Society & Culture

Trans, Gay and Married in Iran: How Two Women's Love Endured

April 27, 2022
Shaya Goldoust
6 min read

For more than 30 years now, since its inception in California in 1990, April 25 to March 1 has been designated Lesbian Visibility Week: an international celebration and much-needed foregrounding of women who love women. Like other members of the LGBT+ community, gay women often experience erasure from public life and conversations that ought to be shared, and this week is a chance for them to re-stake their claim and highlight the issues that matter to them. 

More recently there has been a nascent awareness in both East and West that included under this banner there might be some trans women, born biologically male but who consider themselves female, who are attracted to other female or female-presenting people.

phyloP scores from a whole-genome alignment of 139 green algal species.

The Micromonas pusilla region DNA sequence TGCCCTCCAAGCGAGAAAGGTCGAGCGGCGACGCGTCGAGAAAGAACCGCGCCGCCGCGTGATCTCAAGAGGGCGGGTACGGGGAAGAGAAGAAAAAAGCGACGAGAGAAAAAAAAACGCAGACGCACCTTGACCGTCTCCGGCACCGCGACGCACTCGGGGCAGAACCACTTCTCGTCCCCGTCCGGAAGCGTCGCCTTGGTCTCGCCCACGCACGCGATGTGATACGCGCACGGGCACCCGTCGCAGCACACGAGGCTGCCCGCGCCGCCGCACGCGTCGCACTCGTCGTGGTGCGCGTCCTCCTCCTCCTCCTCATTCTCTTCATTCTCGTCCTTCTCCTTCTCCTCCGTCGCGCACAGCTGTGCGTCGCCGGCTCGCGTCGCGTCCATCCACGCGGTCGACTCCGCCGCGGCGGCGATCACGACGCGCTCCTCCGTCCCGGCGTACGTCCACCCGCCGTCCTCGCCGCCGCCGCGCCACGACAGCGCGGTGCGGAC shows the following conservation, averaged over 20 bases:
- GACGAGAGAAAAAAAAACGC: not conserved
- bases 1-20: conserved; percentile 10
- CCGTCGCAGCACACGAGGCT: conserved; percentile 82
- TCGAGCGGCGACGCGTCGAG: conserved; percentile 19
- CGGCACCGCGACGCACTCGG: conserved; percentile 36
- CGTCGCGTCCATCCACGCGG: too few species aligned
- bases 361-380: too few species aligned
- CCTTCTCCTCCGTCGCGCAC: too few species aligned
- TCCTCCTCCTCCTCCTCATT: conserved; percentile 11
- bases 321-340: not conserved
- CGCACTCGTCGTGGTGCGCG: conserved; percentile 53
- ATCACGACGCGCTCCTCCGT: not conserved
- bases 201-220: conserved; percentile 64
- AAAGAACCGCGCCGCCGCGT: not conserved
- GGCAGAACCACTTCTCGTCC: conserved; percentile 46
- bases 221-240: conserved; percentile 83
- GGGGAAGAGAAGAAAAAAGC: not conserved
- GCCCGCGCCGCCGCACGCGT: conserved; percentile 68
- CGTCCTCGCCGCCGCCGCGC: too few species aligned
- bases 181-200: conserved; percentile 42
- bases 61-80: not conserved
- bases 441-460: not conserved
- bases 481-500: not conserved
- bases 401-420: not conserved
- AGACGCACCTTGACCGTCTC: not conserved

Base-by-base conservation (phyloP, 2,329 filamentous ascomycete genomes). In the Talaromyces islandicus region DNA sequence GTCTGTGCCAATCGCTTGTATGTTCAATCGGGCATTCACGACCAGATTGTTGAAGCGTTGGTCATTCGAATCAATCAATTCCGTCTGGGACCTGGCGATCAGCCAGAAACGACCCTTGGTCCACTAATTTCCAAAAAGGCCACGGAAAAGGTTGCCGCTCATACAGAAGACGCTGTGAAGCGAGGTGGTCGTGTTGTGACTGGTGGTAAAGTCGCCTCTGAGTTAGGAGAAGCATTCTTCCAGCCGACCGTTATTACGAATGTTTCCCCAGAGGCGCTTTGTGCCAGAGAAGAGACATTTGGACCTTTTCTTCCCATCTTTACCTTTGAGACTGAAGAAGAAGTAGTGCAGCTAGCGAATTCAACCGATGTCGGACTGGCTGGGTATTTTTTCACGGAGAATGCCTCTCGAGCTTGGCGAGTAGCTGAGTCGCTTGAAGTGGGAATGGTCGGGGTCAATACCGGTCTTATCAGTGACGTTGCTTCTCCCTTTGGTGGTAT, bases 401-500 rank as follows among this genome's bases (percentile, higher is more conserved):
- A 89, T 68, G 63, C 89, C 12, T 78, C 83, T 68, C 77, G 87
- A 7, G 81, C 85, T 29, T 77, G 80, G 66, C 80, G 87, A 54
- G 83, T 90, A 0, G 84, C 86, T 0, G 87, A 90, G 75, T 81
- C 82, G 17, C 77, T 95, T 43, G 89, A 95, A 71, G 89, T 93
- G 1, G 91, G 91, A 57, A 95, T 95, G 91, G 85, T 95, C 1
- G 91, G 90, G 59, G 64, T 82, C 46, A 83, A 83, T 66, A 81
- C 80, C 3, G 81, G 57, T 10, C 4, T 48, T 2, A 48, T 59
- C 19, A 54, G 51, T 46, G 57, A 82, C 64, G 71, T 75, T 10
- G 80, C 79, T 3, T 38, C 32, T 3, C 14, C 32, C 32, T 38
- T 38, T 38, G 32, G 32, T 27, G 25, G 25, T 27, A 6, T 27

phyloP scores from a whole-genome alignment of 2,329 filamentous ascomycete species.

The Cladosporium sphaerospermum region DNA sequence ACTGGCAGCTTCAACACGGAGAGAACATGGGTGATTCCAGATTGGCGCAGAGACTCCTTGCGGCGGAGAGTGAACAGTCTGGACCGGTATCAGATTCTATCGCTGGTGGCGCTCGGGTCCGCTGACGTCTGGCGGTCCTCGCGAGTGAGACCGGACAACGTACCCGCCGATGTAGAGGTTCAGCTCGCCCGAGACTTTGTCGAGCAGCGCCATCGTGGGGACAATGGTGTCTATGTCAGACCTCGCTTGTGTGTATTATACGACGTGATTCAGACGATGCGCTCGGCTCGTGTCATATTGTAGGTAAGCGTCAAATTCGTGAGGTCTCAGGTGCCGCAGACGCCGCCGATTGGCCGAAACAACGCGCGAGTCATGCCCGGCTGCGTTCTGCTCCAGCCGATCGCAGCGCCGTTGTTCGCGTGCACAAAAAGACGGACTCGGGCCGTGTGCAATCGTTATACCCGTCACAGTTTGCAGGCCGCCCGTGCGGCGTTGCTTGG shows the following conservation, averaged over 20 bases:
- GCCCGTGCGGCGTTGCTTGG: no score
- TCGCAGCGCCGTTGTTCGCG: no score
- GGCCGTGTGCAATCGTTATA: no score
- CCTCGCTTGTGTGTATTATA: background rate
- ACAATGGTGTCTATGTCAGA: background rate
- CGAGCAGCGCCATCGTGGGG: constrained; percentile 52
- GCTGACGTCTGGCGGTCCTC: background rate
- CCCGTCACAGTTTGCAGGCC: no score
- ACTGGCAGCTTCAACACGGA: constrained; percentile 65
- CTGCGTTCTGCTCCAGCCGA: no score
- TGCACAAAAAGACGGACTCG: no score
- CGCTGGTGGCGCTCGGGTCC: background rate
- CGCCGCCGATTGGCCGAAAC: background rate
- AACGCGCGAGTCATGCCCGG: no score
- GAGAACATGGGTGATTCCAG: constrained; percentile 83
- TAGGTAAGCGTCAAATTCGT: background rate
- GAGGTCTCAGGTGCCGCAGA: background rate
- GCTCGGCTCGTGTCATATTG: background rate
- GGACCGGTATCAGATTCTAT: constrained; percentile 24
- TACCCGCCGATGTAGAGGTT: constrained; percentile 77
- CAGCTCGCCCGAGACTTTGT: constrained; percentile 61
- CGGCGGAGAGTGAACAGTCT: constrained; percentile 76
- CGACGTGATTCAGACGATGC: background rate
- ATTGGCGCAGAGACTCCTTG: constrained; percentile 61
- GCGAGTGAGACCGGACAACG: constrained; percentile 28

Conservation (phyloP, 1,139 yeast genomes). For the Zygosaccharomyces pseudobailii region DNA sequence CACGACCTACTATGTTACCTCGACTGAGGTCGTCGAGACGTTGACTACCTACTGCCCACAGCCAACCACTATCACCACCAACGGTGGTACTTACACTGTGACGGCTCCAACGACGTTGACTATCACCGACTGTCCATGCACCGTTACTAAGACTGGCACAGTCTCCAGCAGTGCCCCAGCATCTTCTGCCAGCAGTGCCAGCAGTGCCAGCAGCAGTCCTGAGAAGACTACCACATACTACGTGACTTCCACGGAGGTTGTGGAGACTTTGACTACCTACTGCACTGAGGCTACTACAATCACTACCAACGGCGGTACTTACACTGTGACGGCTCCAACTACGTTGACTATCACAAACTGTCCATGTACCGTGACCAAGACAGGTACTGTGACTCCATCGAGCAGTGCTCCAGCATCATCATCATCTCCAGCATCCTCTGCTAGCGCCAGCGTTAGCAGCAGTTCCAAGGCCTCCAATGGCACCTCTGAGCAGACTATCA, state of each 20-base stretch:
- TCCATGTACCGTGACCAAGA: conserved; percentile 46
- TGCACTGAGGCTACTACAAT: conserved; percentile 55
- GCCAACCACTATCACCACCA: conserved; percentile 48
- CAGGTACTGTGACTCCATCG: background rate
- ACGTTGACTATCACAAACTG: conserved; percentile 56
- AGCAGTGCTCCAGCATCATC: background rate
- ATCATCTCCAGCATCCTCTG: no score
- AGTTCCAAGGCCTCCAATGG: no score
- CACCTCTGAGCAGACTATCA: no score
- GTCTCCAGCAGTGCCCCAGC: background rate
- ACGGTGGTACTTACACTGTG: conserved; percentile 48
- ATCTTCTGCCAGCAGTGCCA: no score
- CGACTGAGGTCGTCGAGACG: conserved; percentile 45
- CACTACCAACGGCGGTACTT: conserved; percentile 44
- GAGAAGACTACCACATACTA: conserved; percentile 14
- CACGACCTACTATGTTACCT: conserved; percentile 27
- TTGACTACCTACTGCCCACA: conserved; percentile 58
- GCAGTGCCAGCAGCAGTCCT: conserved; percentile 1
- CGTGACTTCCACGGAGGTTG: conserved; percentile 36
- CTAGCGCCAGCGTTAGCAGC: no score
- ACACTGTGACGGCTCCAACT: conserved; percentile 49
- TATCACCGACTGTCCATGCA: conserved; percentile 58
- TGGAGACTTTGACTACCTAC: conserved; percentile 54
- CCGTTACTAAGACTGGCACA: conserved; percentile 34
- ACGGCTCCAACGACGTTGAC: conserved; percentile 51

In Iran, being homosexual is a capital offense but it naturally continues to exist under the radar; a recent survey by Iran Open Data found four percent of female respondents had covertly solicited sex, and were more likely to be seeking a homosexual partner than the men. Being trans in Iran is sometimes legally permissible, subject to a morass of out-of-date obligations and restrictions.